Wednesday, January 4, 2012

Détente in Ethiopian Civil War—or U.S. Power Play in the Horn of Africa?

Media have been reporting on a special announcement by the leadership of the Oromo Liberation Front (OLF) National Council, the most high-profile group representing Ethiopia’s Oromo minority internationally, to the effect that they are ending their armed struggle for a separate state.  But less widely reported is that actual Oromo fighters engaged in the armed struggle within Ethiopia reject that.  Are the Oromo really laying down their arms?  Who really represents the Oromo?  And does this statement from an American exile group claiming to speak for Oromo in Ethiopia reflect a new phase in Ethiopia’s stabilization, or is it merely a reverberation from a United States power play in the Horn of Africa?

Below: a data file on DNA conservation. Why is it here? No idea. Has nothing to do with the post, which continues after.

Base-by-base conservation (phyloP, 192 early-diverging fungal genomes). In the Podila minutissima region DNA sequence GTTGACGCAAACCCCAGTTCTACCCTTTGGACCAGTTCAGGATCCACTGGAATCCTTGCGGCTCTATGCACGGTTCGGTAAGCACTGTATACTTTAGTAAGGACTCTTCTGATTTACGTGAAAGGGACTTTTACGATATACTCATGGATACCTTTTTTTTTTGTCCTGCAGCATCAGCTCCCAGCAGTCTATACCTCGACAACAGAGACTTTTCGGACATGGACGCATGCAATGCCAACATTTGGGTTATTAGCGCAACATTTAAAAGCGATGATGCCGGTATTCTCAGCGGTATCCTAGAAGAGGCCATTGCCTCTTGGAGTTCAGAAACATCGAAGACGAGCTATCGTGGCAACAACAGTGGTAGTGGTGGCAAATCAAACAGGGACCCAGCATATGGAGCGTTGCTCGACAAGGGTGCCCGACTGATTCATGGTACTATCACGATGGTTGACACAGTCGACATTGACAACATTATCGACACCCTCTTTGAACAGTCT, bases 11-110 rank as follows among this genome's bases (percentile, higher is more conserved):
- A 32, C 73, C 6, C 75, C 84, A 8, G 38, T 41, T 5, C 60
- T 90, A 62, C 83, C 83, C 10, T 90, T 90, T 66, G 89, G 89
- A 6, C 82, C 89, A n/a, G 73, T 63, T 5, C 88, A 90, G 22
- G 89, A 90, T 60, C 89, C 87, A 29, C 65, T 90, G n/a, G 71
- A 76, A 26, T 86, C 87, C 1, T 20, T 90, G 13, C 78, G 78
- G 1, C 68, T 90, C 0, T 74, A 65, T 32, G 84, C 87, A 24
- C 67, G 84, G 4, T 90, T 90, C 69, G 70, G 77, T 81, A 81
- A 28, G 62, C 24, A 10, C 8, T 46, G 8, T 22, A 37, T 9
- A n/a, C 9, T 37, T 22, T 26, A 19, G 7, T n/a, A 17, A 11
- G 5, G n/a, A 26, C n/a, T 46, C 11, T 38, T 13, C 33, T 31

The OLF statement, released on January 1st and announcing the results of its December 30-31 meeting in Minneapolis, Minnesota, states that the Council “has examined all aspects of the Oromo peoples’ struggle; the political program of the OLF; the current conditions of the Ethiopian peoples under the dictatorship of Meles Zenawi; and the importance of working with all democratic forces in Ethiopia to end the suffering.  ...  The New OLF political program will accept the new federal democratic republic of Ethiopia that will work for the betterment of all of its citizens, neighboring countries and international communities.  ...  Therefore, we call upon all Oromo political forces and other forces in Ethiopia to join us to implement this new vision.  The OLF National Council also appeals to International Community to stop supporting the dictatorship of Meles Zenawi’s regime that has engaged in terrorizing the Ethiopian people, selling the precious resources of the country to the highest bidders, and the government that does not respect the principles of democracy, human rights and rule of law.”  (You can read the entire OLF press release here.)